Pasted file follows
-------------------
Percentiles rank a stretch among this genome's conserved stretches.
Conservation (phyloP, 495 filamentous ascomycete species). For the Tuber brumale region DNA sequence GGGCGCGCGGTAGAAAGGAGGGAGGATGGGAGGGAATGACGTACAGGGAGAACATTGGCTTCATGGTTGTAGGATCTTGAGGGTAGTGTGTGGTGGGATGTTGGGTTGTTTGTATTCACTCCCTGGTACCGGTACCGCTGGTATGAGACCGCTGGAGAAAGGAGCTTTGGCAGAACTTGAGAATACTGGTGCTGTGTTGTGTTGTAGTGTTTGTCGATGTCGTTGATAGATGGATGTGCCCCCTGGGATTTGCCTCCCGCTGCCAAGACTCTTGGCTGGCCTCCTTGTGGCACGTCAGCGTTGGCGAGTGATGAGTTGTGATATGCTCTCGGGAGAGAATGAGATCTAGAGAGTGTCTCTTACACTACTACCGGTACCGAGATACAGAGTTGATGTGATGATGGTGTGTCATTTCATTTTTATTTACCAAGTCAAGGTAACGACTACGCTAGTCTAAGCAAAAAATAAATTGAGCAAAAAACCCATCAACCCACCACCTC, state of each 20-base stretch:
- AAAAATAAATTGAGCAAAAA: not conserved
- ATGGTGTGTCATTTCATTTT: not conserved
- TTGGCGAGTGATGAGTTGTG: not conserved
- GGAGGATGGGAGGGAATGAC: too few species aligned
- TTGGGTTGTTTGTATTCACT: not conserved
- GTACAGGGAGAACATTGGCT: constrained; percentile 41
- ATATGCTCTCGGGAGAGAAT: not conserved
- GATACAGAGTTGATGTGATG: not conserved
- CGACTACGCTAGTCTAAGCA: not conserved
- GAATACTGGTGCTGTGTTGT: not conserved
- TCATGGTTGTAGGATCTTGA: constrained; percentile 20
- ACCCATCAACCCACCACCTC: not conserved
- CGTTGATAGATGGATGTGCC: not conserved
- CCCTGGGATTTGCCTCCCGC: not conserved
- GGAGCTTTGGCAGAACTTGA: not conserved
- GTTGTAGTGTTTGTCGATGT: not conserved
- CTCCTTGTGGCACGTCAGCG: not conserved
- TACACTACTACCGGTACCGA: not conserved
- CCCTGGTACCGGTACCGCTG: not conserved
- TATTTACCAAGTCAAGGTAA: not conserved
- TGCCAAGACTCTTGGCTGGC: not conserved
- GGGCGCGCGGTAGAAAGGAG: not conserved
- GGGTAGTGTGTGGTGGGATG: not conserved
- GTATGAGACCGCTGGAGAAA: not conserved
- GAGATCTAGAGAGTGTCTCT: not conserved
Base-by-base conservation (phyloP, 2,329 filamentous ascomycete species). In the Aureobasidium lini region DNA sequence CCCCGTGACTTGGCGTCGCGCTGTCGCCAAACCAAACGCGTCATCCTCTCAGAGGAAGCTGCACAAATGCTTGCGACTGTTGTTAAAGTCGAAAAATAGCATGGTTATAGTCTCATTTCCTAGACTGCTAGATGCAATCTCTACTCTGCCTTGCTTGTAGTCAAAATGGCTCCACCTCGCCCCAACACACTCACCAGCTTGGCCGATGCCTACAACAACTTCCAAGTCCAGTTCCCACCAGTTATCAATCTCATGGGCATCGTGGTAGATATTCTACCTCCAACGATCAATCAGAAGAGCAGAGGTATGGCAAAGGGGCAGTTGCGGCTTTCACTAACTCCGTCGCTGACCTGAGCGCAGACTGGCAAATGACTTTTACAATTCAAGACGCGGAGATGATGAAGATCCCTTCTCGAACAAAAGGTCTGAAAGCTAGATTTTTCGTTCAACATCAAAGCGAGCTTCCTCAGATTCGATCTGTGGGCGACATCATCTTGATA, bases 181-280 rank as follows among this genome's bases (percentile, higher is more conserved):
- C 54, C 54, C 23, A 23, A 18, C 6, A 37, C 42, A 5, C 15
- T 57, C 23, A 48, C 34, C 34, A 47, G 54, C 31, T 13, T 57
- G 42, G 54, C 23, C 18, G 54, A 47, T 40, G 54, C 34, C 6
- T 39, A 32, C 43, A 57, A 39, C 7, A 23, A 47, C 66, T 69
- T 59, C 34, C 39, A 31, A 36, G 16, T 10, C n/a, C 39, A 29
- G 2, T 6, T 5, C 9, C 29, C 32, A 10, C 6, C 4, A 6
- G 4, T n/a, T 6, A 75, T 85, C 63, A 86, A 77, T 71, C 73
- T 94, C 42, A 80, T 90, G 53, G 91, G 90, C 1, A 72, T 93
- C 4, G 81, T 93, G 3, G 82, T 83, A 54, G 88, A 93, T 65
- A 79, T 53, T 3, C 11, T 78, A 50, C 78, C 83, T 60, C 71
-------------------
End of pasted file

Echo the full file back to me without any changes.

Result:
Percentiles rank a stretch among this genome's conserved stretches.
Conservation (phyloP, 495 filamentous ascomycete species). For the Tuber brumale region DNA sequence GGGCGCGCGGTAGAAAGGAGGGAGGATGGGAGGGAATGACGTACAGGGAGAACATTGGCTTCATGGTTGTAGGATCTTGAGGGTAGTGTGTGGTGGGATGTTGGGTTGTTTGTATTCACTCCCTGGTACCGGTACCGCTGGTATGAGACCGCTGGAGAAAGGAGCTTTGGCAGAACTTGAGAATACTGGTGCTGTGTTGTGTTGTAGTGTTTGTCGATGTCGTTGATAGATGGATGTGCCCCCTGGGATTTGCCTCCCGCTGCCAAGACTCTTGGCTGGCCTCCTTGTGGCACGTCAGCGTTGGCGAGTGATGAGTTGTGATATGCTCTCGGGAGAGAATGAGATCTAGAGAGTGTCTCTTACACTACTACCGGTACCGAGATACAGAGTTGATGTGATGATGGTGTGTCATTTCATTTTTATTTACCAAGTCAAGGTAACGACTACGCTAGTCTAAGCAAAAAATAAATTGAGCAAAAAACCCATCAACCCACCACCTC, state of each 20-base stretch:
- AAAAATAAATTGAGCAAAAA: not conserved
- ATGGTGTGTCATTTCATTTT: not conserved
- TTGGCGAGTGATGAGTTGTG: not conserved
- GGAGGATGGGAGGGAATGAC: too few species aligned
- TTGGGTTGTTTGTATTCACT: not conserved
- GTACAGGGAGAACATTGGCT: constrained; percentile 41
- ATATGCTCTCGGGAGAGAAT: not conserved
- GATACAGAGTTGATGTGATG: not conserved
- CGACTACGCTAGTCTAAGCA: not conserved
- GAATACTGGTGCTGTGTTGT: not conserved
- TCATGGTTGTAGGATCTTGA: constrained; percentile 20
- ACCCATCAACCCACCACCTC: not conserved
- CGTTGATAGATGGATGTGCC: not conserved
- CCCTGGGATTTGCCTCCCGC: not conserved
- GGAGCTTTGGCAGAACTTGA: not conserved
- GTTGTAGTGTTTGTCGATGT: not conserved
- CTCCTTGTGGCACGTCAGCG: not conserved
- TACACTACTACCGGTACCGA: not conserved
- CCCTGGTACCGGTACCGCTG: not conserved
- TATTTACCAAGTCAAGGTAA: not conserved
- TGCCAAGACTCTTGGCTGGC: not conserved
- GGGCGCGCGGTAGAAAGGAG: not conserved
- GGGTAGTGTGTGGTGGGATG: not conserved
- GTATGAGACCGCTGGAGAAA: not conserved
- GAGATCTAGAGAGTGTCTCT: not conserved
Base-by-base conservation (phyloP, 2,329 filamentous ascomycete species). In the Aureobasidium lini region DNA sequence CCCCGTGACTTGGCGTCGCGCTGTCGCCAAACCAAACGCGTCATCCTCTCAGAGGAAGCTGCACAAATGCTTGCGACTGTTGTTAAAGTCGAAAAATAGCATGGTTATAGTCTCATTTCCTAGACTGCTAGATGCAATCTCTACTCTGCCTTGCTTGTAGTCAAAATGGCTCCACCTCGCCCCAACACACTCACCAGCTTGGCCGATGCCTACAACAACTTCCAAGTCCAGTTCCCACCAGTTATCAATCTCATGGGCATCGTGGTAGATATTCTACCTCCAACGATCAATCAGAAGAGCAGAGGTATGGCAAAGGGGCAGTTGCGGCTTTCACTAACTCCGTCGCTGACCTGAGCGCAGACTGGCAAATGACTTTTACAATTCAAGACGCGGAGATGATGAAGATCCCTTCTCGAACAAAAGGTCTGAAAGCTAGATTTTTCGTTCAACATCAAAGCGAGCTTCCTCAGATTCGATCTGTGGGCGACATCATCTTGATA, bases 181-280 rank as follows among this genome's bases (percentile, higher is more conserved):
- C 54, C 54, C 23, A 23, A 18, C 6, A 37, C 42, A 5, C 15
- T 57, C 23, A 48, C 34, C 34, A 47, G 54, C 31, T 13, T 57
- G 42, G 54, C 23, C 18, G 54, A 47, T 40, G 54, C 34, C 6
- T 39, A 32, C 43, A 57, A 39, C 7, A 23, A 47, C 66, T 69
- T 59, C 34, C 39, A 31, A 36, G 16, T 10, C n/a, C 39, A 29
- G 2, T 6, T 5, C 9, C 29, C 32, A 10, C 6, C 4, A 6
- G 4, T n/a, T 6, A 75, T 85, C 63, A 86, A 77, T 71, C 73
- T 94, C 42, A 80, T 90, G 53, G 91, G 90, C 1, A 72, T 93
- C 4, G 81, T 93, G 3, G 82, T 83, A 54, G 88, A 93, T 65
- A 79, T 53, T 3, C 11, T 78, A 50, C 78, C 83, T 60, C 71